What's next for Kevin and Madison as first-time parents, especially during the pandemic? And Kate and Toby as parents to a newborn again?

VH: Luckily for Kate and Toby, and Kevin and Madison, they all are so close and already have each other in the same city on the same coast. So they actually get to have a family unit in a way that Randall and his family on the other coast are isolated. We get to explore family dynamics, having these new babies, the different lifestyles and choices they make for their new families — which is fun.

KO: One thing to point out is the way that the writers have dealt with this, which is so brilliant. Once the decision to move forward with the fundamental characteristics of this story, which is these people having babies and at the same time, was made, they have been incredibly responsible about the obstacles presented by this pandemic. They recognized that the psychology and the emotional lives of these characters remain the same. They approach it through the lens of their own personal experiences, and I think that came through in this episode.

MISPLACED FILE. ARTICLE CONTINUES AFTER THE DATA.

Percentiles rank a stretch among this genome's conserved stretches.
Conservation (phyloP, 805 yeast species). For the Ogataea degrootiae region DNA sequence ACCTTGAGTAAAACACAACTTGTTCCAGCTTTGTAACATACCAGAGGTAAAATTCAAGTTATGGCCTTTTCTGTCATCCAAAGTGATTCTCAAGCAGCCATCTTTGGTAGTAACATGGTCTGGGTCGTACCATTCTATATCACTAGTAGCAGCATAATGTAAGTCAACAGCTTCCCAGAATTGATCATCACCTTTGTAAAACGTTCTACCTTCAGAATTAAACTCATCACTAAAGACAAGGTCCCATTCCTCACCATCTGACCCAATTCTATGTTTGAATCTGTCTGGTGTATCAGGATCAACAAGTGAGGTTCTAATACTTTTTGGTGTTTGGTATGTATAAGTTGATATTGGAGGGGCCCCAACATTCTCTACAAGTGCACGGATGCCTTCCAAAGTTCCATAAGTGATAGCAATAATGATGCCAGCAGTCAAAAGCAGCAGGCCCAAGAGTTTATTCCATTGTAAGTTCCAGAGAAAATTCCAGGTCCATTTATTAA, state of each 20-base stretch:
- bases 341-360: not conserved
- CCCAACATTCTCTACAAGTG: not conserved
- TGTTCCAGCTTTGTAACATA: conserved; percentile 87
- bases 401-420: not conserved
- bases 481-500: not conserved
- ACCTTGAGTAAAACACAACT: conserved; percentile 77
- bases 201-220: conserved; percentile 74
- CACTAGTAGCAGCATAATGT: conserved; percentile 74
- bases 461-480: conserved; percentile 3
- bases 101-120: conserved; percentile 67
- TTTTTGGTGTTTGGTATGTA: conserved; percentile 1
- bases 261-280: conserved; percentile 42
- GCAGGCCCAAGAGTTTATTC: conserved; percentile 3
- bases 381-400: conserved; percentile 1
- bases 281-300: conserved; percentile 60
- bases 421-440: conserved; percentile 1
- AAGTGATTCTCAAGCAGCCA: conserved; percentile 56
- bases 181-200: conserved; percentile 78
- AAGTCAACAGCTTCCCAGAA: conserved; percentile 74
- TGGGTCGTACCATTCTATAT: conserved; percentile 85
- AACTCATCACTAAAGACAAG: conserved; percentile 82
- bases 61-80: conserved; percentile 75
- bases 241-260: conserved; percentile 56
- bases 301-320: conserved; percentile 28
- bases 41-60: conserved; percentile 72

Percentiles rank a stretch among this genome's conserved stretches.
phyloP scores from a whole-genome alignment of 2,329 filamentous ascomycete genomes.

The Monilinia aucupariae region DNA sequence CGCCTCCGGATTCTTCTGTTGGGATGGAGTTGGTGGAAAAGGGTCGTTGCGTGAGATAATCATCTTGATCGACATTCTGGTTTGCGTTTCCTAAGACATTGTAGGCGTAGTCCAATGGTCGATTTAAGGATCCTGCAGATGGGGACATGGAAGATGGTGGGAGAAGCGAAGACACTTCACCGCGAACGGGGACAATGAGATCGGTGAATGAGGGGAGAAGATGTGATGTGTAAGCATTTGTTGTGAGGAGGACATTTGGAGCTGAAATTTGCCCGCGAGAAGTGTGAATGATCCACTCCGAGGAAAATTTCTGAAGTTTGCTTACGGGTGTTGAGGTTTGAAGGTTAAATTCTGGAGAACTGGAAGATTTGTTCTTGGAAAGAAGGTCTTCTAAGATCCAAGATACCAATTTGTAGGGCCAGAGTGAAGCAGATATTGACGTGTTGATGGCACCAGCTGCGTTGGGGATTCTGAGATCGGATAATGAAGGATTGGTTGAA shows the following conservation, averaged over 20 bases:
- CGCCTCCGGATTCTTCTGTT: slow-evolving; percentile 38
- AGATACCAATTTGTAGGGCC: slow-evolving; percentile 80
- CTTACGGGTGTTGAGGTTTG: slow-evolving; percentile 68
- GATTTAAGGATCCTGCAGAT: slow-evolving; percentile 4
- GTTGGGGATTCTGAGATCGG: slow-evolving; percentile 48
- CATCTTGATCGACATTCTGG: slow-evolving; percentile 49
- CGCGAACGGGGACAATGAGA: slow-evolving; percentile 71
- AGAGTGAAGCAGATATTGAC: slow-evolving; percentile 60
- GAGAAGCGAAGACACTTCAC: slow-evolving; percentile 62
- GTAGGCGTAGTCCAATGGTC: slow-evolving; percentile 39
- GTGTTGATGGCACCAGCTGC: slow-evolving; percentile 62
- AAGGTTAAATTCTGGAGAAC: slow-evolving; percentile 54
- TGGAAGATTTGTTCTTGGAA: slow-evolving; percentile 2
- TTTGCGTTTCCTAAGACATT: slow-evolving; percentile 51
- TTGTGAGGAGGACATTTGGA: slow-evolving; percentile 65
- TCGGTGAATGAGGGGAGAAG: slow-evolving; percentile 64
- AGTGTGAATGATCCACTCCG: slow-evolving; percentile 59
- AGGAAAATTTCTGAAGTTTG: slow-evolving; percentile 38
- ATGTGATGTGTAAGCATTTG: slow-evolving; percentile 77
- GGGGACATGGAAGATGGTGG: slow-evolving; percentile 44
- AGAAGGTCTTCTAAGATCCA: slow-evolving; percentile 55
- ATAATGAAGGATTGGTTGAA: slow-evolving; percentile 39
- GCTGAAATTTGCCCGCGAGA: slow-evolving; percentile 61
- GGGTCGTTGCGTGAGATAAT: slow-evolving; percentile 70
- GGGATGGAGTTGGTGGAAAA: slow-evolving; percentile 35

What's to come for the rest of the season?

VH: We're about halfway [into the season]. ... We are dealing with characters who live on different coasts. We're going to continue to tell these stories of living in this real world, that we as the writers, directors and creators are all living in, of having the challenges of the COVID pandemic. We're going to continue to build these families and pay off some of the lingering drama that we still have. Kevin and Randall still need to have a big conversation about their lives, and Rebecca and Miguel will come in the back half of the season.

This Is Us airs Tuesdays (9 p.m. ET) on NBC.

This interview has been condensed and edited.